Death Mark Review (PS4)

Horror tales are not always scary but regretfully sorrowful. Death Mark depicts the dark side of reality and the sad truth for women and children living in a man’s world, particularly in a patriarchal society like Japan.

I finished playing Death Mark (PS4 version), a visual novel game. I was pleasantly surprised by the game because I didn’t expect what I was expecting. No, this game did not give me the chills, did not mess with my mind, or give me a cheap haunted house thrill. Instead, the game left me pondering about Japan’s society as a whole. There were many mature themes posed in the game.

There are 6 chapters total in the PS4 version (I don’t know about the vita version). The content of the game is decently proportioned (I hate playing long games). Story flows well into each chapters. One thing I really enjoyed about the game is the characters illustration. All of them are interesting, including the monster designs. In the game, people just keep popping up in the mansion at night. The mansion resembles the mansion in Resident Evil. Unexpected visitors arrive at the mansion after obtaining a mysterious mark. To get rid of the mark they must defeat the spirit that gave it to them in the first place. Time is ticking. So there is some urgency in the game; your life and those around you are on the line.

Oddly, the gameplay reminds me of a guessing game I had with the former boyfriend who is Japanese. Cultural differences was the downfall of the relationship. Let’s just say, I am used to speaking my mind as that’s what Americans are encouraged to do. One time we went out to eat and there was a fruit fly in my rice so I told the boyfriend, thinking we could get a new bowl of rice. He just took my rice bowl and gave me his. The right thing to do was to continue eating without letting him know, so I don’t offend him. They say a person with sense know how to read air. You can see honne tataemae taking effect in the game. For instance, in Chapter 2, we find a suicidal man in the woods, on the verge of killing himself. Player is given a selection of choices to answer his questions. Finding the right words to ease an emotionally unstable person is hard. What are you suppose to say to a stranger who wants to take his life? I just kept guessing. I guess, I just don’t have much common sense.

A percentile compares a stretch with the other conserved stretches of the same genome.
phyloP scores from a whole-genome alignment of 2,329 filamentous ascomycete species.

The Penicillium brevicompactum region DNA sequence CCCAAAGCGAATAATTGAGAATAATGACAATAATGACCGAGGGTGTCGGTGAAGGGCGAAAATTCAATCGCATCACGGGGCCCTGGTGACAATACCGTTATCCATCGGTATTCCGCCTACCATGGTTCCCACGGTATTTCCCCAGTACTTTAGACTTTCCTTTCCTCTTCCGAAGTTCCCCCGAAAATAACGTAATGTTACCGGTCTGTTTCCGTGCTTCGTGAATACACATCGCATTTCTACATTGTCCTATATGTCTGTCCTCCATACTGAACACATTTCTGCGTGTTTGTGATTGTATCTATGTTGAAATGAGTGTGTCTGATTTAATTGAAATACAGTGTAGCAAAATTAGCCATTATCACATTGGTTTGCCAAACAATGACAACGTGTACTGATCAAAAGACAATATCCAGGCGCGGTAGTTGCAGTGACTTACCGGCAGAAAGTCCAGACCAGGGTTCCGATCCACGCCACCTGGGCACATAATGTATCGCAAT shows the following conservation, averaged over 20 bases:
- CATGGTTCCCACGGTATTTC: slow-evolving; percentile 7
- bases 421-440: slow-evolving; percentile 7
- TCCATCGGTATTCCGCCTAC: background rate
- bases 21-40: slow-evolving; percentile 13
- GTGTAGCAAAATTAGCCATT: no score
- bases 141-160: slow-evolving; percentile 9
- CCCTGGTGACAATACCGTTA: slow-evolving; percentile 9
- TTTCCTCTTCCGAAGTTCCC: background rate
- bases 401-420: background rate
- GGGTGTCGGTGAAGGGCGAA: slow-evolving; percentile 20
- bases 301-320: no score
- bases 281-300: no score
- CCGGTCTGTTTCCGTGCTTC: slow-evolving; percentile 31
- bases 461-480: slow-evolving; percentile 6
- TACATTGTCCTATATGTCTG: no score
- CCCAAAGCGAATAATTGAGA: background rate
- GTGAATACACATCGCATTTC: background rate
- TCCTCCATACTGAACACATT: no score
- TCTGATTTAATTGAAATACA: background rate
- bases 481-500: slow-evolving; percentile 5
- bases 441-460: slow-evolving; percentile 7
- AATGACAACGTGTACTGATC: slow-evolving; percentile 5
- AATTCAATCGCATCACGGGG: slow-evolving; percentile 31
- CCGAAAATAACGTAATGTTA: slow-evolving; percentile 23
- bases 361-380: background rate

I have found some of the choices sort of irrelevant from time to time and wouldn’t say the gameplay is its biggest strength: after all, this is a visual novel. But then, again, I am relatively new to the genre, so I can’t critique much on the gameplay. The game is engaging enough to keep me “flipping the pages”. It’s the player duty to read the text in each chapter carefully. Reading the text in each chapter closely provides clues on how to defeat the boss. The gameplay style is definitely not intended for muscleheads who like to push buttons out of nervousness and expect to win. Now that is not a derogatory statement I just pointed out because I can be a bit of a musclehead myself. Having good reflexes don’t matter in this game. Instead, the game leans towards detective skills. This is the type of game would be fun to play with a group of female friends or with your significant other, or alone in the dark is okay too. It’s not that scary. Trust me. If I can do it, you can too.

Overall, I enjoyed the game. My only gripe about this game is the portrayal of women. The frail woman is not that weak. She is stronger than she really appears. But that’s okay, let the boys do their manly job. I’ll just sit and watch Satoru Mashita do all the work.

 Note: Revised 1/27/2021